Ann Mackechnie – Revive Studio – @revivepilatesandyoga – email@example.com
It is strange how we intuitively know that our feelings influence our movements but often forget that movement affects our feelings too. We often see movement as a chore rather than marvelling at our bodies’ ability to get us from A to B or even to improve at what we repeatedly make it do. We should not purely move because we know exercise can lead to weight loss or out of guilt for what we have consumed in our diets. Both can create an unhealthy and unsustainable approach to exercise.
Rather let us examine the other positive outworkings of moving our bodies by pondering the iconic words of Elle Woods from Legally Blonde: ““Exercise gives you endorphins. Endorphins make you happy”. Elle is indeed correct; exercise does enhance our mood by releasing chemicals known as endorphins that relieve stress and pain, sadly two side effects looming over many of us in light of 2020’s aftermath. Sleep and exercise are also allies – with regular exercise comes the improvement in both the quality and quantity of our daily sleep (good news for all those who enjoy tracking their nightly zzzs using their smartwatches).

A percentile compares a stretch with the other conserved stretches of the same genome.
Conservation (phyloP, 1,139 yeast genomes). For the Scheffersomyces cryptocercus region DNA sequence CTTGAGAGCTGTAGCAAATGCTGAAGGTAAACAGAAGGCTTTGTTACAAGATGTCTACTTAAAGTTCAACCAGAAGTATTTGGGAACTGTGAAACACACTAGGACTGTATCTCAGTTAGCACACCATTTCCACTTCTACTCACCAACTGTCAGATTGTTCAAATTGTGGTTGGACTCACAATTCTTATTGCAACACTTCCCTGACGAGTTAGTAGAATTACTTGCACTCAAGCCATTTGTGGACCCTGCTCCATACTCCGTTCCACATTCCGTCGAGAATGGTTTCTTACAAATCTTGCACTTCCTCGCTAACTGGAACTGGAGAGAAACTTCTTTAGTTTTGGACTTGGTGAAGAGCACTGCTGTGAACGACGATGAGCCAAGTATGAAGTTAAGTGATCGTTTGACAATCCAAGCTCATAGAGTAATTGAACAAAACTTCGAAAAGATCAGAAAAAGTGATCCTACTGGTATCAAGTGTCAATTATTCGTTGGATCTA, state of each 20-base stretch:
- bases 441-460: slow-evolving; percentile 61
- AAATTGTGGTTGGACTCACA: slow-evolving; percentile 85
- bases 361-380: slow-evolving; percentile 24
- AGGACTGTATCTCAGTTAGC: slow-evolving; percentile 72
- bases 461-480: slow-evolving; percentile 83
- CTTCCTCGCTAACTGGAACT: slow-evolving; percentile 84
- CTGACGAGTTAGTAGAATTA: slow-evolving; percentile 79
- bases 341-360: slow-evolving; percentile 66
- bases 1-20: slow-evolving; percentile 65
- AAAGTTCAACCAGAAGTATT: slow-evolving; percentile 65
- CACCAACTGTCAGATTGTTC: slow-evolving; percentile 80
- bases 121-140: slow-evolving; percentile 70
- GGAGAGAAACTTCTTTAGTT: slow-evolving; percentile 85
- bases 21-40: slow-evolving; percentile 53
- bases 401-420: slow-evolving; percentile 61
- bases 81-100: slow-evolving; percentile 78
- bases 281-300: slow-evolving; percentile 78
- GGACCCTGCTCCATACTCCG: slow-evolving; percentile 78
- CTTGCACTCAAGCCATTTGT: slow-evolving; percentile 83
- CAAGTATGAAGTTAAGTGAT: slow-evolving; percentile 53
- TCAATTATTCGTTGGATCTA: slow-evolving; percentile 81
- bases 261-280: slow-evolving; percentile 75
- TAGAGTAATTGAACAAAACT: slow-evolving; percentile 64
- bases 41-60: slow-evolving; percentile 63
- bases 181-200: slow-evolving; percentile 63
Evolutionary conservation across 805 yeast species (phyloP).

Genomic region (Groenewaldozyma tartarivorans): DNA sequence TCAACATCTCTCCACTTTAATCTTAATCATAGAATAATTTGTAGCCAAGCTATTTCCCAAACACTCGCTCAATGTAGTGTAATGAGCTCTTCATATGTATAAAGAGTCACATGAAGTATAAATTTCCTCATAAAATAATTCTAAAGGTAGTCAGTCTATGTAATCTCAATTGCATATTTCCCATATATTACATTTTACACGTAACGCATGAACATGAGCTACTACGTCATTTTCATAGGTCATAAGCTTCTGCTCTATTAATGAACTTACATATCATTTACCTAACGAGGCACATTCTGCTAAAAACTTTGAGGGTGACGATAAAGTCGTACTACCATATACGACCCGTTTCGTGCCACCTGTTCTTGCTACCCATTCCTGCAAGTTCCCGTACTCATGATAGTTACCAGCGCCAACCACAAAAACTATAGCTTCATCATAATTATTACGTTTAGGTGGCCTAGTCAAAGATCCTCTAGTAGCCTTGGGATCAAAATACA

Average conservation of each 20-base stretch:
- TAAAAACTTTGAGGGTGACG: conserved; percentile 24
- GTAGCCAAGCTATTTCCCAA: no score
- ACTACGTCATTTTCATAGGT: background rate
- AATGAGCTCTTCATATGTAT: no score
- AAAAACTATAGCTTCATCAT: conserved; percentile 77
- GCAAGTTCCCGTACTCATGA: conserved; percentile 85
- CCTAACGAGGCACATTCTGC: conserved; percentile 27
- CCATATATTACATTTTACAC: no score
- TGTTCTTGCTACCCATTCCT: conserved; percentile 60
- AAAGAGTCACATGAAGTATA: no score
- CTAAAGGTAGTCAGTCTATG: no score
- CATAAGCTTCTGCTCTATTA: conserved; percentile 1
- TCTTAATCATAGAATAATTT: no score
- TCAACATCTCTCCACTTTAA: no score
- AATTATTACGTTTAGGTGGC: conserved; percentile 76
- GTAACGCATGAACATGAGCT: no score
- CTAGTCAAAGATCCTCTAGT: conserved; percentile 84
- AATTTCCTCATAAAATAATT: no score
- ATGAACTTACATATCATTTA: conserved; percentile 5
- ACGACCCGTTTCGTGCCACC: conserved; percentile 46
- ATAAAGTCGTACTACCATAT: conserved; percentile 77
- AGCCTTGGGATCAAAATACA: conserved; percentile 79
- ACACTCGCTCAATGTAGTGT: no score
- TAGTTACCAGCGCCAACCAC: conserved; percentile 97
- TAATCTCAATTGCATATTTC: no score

The long term effects of movement are also advantageous as on average, both bone health and memory are protected to a greater degree as we age if we exercise regularly. So, making movement a priority has definite perks and should be enjoyed at any age.
However, the catch with movement is we must find the form of it which we personally enjoy. My suggestion would be to cast the net wide; try out all sorts of exercise from spinning, to dance, to tennis, to martial arts or even rock climbing. Find something or a few forms (I love some variation personally!) and commit to practising regularly. Try build a community around your chosen form(s) of movement; this way you will be accountable and have a supportive base to your practice, making it a multifaceted way to care for your mental and physical health.
As a Pilates and soon to be Yoga instructor, I know the value of making space for solitary movement in your schedule. I think it makes you more creative and can often centre you better than a class full of people where distraction is more likely to occur. This solitary practice of movement could be going on a short walk (or if you are lucky enough to have a dog take it along), going for a swim or even gardening. Make space for movement that allows you to ponder your thoughts but also relaxes your body and allows you to appreciate this spectacular vessel that carries you around daily. As Joseph Pilates wisely stated: “change happens through movement and movement heals”. Do not see movement as a way in which to punish your body but rather a way to soothe your mind and honour your body for its continual service to you.